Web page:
decidedly low origin," he confessed, "was utterly out of the question;
nevertheless, the young man showed a great deal of candour in his
disclosure."  He readily promised never to broach a subject necessarily
so unpleasant; and though he sighed as he finished his speech, yet the
extreme quiet of Lucy's manner reassured him; and when he perceived that
she resumed, though languidly, her wonted avocations, he felt but little
doubt of her soon overcoming the remembrance of what he hoped was but a
girlish and fleeting fancy.  He yielded, with avidity, to her proposal to
return to Warlock; and in the same week as that in which Lucy had
received her lover's mysterious letter, the father and daughter commenced
their journey home.



CHAPTER XXIV.

          Butler.  What are these, sir?

          Yeoman.  And of what nature, to what use?

          Latroc.  Imagine.
                                        The Tragedy of Rollo.


          Quickly.  He's in Arthur's bosom, if ever man went
          to Arthur's bosom.
                                        Henry V.

The stream of our narrative now conducts us back to William Brandon.  The
law-promotions previously intended were completed; and to the surprise of
the public, the envied barrister, undergoing the degradation of
knighthood, had, at the time we return to him, just changed his toilsome
occupations for the serene dignity of the bench.  Whatever regret this
wily and aspiring schemer might otherwise have felt at an elevation
considerably less distinguished than he might reasonably have expected,
was entirely removed by the hopes afforded to him of a speedy translation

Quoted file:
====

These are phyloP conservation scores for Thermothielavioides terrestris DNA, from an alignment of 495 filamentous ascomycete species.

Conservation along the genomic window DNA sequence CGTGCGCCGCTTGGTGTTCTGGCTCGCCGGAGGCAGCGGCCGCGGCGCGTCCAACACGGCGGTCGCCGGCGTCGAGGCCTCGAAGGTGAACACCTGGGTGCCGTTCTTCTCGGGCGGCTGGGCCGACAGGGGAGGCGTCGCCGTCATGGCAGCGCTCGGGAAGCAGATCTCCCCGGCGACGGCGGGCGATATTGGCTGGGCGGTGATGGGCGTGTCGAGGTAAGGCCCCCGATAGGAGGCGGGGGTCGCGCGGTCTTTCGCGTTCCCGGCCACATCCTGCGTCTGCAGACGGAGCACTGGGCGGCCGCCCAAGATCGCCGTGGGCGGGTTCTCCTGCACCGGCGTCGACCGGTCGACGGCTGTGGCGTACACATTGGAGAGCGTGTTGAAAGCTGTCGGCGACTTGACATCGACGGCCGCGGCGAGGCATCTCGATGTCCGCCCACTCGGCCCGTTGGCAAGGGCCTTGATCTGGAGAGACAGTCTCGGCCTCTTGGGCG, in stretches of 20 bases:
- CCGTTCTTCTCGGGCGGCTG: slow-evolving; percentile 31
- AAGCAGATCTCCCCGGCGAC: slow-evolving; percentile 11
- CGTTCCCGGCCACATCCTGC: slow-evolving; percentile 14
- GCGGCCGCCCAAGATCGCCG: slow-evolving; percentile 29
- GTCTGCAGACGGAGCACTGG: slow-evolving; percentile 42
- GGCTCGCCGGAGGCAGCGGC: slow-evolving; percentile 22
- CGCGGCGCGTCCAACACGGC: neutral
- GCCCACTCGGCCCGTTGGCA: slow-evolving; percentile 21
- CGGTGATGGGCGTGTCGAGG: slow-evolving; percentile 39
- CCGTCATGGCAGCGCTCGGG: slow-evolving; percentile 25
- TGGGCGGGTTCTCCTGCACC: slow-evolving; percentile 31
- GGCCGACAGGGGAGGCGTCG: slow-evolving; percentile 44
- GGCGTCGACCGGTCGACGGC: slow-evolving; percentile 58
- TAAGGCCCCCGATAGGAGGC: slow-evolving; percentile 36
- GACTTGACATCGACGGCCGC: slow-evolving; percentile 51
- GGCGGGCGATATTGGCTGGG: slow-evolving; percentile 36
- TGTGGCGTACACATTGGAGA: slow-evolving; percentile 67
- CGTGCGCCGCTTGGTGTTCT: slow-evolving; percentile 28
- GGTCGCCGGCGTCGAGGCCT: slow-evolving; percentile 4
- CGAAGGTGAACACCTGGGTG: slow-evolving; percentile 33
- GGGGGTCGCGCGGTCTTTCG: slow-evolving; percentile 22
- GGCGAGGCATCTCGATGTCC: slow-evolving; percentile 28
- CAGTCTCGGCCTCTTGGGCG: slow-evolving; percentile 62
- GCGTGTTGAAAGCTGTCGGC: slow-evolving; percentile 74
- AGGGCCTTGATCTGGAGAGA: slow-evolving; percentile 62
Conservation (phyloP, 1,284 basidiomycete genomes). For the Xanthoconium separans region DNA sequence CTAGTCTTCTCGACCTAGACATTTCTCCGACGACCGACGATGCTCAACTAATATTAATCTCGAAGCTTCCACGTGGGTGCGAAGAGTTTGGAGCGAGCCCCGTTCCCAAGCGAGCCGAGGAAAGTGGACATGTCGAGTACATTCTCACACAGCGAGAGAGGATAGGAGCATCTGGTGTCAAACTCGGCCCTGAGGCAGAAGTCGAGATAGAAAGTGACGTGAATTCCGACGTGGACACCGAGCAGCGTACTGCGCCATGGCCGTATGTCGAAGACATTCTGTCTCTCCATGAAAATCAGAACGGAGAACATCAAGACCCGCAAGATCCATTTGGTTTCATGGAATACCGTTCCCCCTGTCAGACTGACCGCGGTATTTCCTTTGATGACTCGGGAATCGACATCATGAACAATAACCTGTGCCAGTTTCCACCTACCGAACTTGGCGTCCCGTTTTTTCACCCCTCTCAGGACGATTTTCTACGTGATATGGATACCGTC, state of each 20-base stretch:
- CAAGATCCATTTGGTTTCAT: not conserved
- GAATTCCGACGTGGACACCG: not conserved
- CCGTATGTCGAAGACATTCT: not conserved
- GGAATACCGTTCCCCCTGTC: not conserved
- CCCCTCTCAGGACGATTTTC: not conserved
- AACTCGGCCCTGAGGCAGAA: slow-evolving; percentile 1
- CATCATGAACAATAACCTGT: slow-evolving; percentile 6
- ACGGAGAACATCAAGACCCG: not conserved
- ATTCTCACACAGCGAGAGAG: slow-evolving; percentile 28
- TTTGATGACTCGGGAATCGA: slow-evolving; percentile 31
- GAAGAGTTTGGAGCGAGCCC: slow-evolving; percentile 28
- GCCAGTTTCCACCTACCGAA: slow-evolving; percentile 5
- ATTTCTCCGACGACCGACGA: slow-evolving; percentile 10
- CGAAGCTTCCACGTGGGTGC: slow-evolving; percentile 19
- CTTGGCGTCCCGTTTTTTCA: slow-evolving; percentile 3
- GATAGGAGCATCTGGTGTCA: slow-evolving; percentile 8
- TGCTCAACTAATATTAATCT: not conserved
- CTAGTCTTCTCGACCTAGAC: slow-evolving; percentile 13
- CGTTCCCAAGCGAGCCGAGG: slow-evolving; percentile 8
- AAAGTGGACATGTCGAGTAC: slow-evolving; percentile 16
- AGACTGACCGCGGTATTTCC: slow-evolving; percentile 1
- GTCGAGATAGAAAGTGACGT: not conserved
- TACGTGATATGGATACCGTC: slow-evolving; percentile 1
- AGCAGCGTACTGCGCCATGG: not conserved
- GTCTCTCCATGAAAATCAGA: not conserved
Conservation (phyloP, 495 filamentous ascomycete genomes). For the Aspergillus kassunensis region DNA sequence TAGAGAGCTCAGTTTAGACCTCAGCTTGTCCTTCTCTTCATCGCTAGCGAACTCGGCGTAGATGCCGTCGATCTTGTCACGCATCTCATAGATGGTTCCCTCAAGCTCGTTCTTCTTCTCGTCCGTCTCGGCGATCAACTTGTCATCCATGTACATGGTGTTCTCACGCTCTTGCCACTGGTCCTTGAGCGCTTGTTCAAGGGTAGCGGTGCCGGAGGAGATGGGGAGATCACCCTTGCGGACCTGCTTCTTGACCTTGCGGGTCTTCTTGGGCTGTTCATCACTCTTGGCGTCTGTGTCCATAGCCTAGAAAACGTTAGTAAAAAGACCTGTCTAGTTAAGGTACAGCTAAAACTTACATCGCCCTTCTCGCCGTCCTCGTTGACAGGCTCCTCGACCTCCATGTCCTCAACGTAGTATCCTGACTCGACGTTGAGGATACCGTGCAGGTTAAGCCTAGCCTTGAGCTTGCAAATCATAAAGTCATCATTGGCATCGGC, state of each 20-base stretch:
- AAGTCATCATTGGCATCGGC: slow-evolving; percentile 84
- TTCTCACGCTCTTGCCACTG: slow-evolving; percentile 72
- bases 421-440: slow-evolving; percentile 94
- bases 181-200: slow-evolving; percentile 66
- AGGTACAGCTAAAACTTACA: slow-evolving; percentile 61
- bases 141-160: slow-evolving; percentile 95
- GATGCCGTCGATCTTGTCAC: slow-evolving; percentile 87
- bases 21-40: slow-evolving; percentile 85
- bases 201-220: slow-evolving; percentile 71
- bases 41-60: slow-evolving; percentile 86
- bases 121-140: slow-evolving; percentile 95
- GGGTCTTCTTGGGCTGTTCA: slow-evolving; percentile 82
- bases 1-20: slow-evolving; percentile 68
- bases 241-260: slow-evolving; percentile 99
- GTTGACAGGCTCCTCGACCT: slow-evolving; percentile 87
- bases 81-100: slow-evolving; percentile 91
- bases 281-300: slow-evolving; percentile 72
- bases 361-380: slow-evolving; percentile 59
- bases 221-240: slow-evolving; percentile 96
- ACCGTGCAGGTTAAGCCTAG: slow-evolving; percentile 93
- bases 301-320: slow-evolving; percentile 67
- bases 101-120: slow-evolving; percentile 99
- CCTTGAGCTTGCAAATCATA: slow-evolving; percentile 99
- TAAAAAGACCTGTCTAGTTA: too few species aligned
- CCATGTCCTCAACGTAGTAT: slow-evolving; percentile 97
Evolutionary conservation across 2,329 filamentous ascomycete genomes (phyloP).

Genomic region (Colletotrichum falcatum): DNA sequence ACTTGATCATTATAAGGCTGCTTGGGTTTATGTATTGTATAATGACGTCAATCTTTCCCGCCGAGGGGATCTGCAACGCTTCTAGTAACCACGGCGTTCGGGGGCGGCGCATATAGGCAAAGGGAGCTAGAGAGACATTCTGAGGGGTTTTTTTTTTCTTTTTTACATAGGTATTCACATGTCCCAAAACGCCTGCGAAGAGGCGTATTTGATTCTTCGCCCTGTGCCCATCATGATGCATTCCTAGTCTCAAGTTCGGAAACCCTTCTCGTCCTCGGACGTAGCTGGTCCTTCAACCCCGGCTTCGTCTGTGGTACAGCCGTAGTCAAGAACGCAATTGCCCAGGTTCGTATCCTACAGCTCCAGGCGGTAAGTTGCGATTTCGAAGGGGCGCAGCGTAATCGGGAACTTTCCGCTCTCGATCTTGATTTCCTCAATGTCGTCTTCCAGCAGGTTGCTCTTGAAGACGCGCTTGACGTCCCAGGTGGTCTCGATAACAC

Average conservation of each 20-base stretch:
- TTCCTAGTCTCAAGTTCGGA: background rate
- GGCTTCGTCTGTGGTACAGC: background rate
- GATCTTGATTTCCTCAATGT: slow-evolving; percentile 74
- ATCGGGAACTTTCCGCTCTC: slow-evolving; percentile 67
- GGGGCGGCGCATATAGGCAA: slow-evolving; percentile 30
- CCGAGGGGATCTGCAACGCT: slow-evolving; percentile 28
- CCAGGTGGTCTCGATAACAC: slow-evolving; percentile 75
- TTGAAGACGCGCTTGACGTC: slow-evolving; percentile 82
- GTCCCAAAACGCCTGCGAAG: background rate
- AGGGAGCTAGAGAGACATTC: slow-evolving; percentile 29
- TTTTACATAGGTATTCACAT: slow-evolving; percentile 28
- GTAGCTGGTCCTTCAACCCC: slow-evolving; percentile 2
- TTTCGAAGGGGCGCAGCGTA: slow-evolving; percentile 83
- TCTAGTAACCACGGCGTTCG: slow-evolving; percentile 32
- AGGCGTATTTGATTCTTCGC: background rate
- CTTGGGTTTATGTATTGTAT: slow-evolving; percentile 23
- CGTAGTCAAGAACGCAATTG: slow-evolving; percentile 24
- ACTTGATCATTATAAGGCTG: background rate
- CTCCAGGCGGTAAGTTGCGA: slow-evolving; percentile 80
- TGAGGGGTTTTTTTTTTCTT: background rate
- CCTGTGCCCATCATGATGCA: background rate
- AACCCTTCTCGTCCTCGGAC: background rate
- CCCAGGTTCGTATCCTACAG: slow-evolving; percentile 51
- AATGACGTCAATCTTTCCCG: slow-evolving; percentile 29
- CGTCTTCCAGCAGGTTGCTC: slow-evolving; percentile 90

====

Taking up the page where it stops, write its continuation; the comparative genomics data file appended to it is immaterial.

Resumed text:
to a more brilliant office: it was whispered among those not unlikely to
foresee such events, that the interest of the government required his
talents in the house of peers.  Just at this moment, too, the fell
disease, whose ravages Brandon endeavoured, as jealously as possible, to
hide from the public, had appeared suddenly to yield to the skill of a
new physician; and by the administration of medicines which a man less
stern or resolute might have trembled to adopt (so powerful and for the
most part deadly was their nature), he passed from a state of almost
insufferable torture to an elysium of tranquillity and ease.  Perhaps,
however, the medicines which altered also decayed his constitution; and
it was observable that in two cases where the physician had attained a
like success by the same means, the patients had died suddenly, exactly
at the time when their cure seemed to be finally completed.  However, Sir
William Brandon appeared very little anticipative of danger.  His manner
became more cheerful and even than it had ever been before; there was a
certain lightness in his gait, a certain exhilaration in his voice and
eye, which seemed the tokens of one from whom a heavy burden had been
suddenly raised, and who was no longer prevented from the eagerness of
hope by the engrossing claims of a bodily pain.  He had always been bland
in society, but now his courtesy breathed less of artifice,--it took a
more hearty tone.  Another alteration was discernible in him, and that
was precisely the reverse of what might have been expected.  He became
more thrifty, more attentive to the expenses of life than he had been.
Though a despiser of show and ostentation, and far too hard to be
luxurious, he was too scientific an architect of the weaknesses of others
not to have maintained during his public career an opulent appearance and
a hospitable table.  The profession he had adopted requires, perhaps,
less of externals to aid it than any other; still Brandon had affected to
preserve parliamentary as well as legal importance; and though his house
was situated in a quarter entirely professional, he had been accustomed
to assemble around his hospitable board all who were eminent, in his
political party, for rank or for talent.  Now, however, when hospitality
and a certain largeness of expenses better became his station, he grew
closer and more exact in his economy.  Brandon never could have
degenerated into a miser; money, to one so habitually wise as he was,
could never have passed from means into an object; but he had evidently,
for some cause or another, formed the resolution to save.  Some said it
was the result of returning health, and the hope of a prolonged life, to
which many objects for which wealth is desirable might occur.  But when
it was accidentally ascertained that Brandon had been making several